By 2013, about one in 10 of the EPA’s criminal investigators was looking at RFS fraud. They analyzed huge files of data to look for patterns and started assembling a list of companies they suspected.
Back in Indiana, Dave Larson had grown alarmed over developments at Triton. One suspicious errand included delivering a secretive “corn product” hauled in the false bottom of a delivery van to refiners in Wisconsin. “Drivers were told if stopped by Wisconsin DOT [Department of Transportation] not to say anything about the ‘additive’ and to call Witmer immediately,” Larson said.
After a road trip, Larson noticed the engine on his biofuel-converted pickup was skipping. He’d been burning Triton’s proprietary renewable diesel. But after 800 miles, a strange, yellow-colored waxy substance completely gummed up the engine, eventually killing it.
Larson discovered that the secretive catalyst Witmer touted was an enzyme used in soy diesel, with “added secret ingredients.” It was not suited for the heavier fat content of biofuels derived from waste and manure. Triton’s biofuel was essentially waste corn oil that, over time, would wreak havoc on any engine.
“They had snake oil and they knew it,” Larson said. “Their ‘renewable diesel’ was nothing more than corn oil pushed through a filter bag.”
According to the EPA’s Doug Parker, the failure to generate a commercially viable biofuel at scale drove scores of other producers to commit felony fraud to keep their lucrative government credits pouring in. “Instead of brewing biofuels,” Parker said, “they were cooking the books.”
Perhaps the biggest RFS scam involved the cultish Mormon sect called The Order. (Not to be confused with the neo-Nazi group that in 1984 assassinated a Jewish talk-show host in Denver.) The 2,000-member sect had for years used accounting tricks to avoid paying taxes, even as they feigned poverty to defraud government welfare programs like food stamps. They called the practice “bleeding the beast.”
Worth $150 million, the Order owned dozens of businesses, from California casinos to Nevada cattle ranches. The group also owned a big biofuel plant built by Jacob Kingston, the 40-year-old great-nephew of the sect’s founder, on land the cult owned on the Idaho-Utah border.
But the plant failed to produce true biofuels at a profitable scale. A chance meeting between Jacob Kingston and Lev “The Lion” Dermen offered Kingston a lifeline. An Armenian immigrant who settled in Los Angeles at age 14, Dermen took ownership of dozens of truck stops and gas stations through illegal backroom deals, skirting gasoline tax laws, shielded by what he called his “umbrella” – corrupt law enforcement officials on his payroll.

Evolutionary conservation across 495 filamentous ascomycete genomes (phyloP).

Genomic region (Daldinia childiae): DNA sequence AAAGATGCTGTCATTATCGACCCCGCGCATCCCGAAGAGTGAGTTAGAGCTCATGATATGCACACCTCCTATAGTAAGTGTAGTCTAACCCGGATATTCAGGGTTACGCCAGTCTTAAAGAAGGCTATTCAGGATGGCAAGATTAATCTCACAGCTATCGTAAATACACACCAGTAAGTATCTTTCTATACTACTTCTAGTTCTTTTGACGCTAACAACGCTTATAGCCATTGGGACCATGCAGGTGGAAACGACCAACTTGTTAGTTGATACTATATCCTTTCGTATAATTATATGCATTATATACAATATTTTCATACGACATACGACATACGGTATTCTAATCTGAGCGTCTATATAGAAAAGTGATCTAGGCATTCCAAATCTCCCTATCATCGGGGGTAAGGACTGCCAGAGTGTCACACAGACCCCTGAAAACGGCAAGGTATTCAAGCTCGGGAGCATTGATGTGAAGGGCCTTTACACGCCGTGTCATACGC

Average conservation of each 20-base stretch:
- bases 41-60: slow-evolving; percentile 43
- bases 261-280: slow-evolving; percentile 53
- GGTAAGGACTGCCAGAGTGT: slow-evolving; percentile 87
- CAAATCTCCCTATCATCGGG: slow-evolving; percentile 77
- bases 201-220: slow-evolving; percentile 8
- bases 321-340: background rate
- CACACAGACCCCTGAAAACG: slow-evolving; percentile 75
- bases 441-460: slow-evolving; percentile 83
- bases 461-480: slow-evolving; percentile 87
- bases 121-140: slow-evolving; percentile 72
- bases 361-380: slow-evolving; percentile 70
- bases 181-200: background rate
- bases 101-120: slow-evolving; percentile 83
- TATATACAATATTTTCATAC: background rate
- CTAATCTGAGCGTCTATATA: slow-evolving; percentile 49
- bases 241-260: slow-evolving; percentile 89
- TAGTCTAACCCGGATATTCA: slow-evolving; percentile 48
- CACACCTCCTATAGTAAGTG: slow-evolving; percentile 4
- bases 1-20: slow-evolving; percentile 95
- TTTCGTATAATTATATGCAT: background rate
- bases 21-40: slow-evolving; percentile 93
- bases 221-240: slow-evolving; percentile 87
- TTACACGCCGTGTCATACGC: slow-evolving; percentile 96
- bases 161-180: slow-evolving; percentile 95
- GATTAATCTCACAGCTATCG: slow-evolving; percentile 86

Dermen showed Kingston how to use what the EPA’s Parker called “ghost loads.” Fraudsters filled tankers and trucks with liquid and forged logbooks to make it look as if they were shipping true biofuels. They raked in a fortune, spending it on mansions and exotic cars, until 2016, when IRS agents raided Kingston’s offices in Salt Lake City.
Kingston was indicted for biofuel fraud to the tune of $450 million but flipped on the Lion for a lighter sentence. In 2019, he, his wife, his brother and his mother pleaded guilty to multiple charges. Last May, Dermen was convicted for defrauding taxpayers of $1 billion. He faces 20 years in prison, although sentencing has been delayed by the Covid-19 pandemic.
“I always thought that Lev thought the Kingstons were dupes, and was way more sophisticated,” said Jesse Hyde, who reported on the Kingston case for Bloomberg News. “I wouldn’t be surprised if [Dermen] spotted some other operations and thought they are the bridge for me to get all this cash.”
Was Triton Energy one of those operations?
“Of course, Witmer knew Lev and Kingston,” said Dave Larson. “I heard them talking on speaker phone in Witmer’s office.” On Witmer’s desk, he said, was a notepad with “Dermen” and a phone number written on it.
Weeks after spotting Dermen’s name, Larson fell from a ladder at the Triton plant, severely injuring his teeth and jaw. That same day, he also inhaled a mysterious white powder – the secret proprietary catalyst Witmer had talked about. Doctors have been unable to figure out what the chemical was but fear the multiple sclerosis-like symptoms Larson soon developed will plague him for the rest of his life.